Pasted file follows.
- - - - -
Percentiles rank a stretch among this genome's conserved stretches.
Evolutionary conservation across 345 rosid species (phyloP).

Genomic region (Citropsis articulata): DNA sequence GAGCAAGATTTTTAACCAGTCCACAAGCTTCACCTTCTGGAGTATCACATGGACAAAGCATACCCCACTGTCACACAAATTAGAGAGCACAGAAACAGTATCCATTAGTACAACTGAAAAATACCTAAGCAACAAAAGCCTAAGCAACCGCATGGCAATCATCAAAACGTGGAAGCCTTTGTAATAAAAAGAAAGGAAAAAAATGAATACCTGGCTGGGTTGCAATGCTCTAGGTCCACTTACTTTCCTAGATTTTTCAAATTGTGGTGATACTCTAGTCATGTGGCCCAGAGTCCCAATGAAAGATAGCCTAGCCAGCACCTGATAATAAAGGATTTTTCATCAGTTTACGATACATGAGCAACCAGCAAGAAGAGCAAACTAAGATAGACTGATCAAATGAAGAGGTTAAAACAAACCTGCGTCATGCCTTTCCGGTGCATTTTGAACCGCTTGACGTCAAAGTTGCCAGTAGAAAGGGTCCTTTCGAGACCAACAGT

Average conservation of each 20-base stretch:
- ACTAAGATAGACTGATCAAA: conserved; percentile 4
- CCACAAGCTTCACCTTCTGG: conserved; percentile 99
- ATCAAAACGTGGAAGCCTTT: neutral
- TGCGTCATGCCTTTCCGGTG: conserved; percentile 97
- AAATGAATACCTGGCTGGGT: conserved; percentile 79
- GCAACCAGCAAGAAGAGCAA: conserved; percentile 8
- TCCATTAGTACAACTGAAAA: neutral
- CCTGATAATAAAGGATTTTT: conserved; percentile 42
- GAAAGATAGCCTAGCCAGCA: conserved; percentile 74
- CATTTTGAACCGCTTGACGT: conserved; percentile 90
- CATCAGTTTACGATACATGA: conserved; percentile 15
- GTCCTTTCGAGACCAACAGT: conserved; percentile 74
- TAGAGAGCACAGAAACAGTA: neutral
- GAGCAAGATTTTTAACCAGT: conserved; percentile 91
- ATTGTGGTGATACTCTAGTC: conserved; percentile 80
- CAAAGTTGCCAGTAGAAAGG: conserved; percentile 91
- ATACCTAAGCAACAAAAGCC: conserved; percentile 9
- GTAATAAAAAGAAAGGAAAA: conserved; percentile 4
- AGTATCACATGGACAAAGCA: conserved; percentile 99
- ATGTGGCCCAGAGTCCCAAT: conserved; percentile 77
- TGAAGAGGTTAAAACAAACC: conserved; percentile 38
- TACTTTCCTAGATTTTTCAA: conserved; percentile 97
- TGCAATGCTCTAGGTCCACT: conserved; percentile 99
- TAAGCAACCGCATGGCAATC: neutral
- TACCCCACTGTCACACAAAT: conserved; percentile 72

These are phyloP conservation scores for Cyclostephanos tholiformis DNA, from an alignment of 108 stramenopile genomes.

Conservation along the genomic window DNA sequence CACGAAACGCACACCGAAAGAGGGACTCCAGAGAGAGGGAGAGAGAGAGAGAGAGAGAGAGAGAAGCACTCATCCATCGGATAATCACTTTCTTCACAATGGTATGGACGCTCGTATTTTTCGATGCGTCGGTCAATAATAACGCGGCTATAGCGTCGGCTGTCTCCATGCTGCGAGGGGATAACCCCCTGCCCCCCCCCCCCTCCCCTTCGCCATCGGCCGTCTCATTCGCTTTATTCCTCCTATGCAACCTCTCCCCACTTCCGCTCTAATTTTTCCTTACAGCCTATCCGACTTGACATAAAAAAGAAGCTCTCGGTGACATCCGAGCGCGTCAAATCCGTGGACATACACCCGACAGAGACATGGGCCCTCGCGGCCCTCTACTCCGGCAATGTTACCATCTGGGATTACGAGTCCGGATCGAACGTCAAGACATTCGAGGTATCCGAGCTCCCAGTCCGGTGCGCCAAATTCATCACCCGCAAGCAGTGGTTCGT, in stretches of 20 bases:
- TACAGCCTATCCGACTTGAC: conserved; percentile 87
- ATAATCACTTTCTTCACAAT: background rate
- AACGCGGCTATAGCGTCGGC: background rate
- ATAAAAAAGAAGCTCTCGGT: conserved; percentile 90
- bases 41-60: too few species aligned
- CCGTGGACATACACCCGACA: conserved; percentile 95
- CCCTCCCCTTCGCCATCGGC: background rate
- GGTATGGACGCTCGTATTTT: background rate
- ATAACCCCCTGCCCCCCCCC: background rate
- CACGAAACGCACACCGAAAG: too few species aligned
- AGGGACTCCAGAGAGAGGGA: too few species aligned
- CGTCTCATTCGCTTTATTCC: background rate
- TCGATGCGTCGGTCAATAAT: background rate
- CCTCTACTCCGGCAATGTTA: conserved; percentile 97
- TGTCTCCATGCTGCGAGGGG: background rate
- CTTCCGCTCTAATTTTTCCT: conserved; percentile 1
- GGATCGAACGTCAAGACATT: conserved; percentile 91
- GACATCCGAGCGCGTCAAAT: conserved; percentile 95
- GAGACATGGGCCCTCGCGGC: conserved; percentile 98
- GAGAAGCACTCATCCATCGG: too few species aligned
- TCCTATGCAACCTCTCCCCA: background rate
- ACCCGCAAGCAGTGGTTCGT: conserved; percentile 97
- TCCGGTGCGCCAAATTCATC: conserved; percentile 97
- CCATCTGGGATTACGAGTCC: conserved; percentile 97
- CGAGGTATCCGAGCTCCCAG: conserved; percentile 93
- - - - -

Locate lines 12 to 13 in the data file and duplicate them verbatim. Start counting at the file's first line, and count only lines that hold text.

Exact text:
- CCTGATAATAAAGGATTTTT: conserved; percentile 42
- GAAAGATAGCCTAGCCAGCA: conserved; percentile 74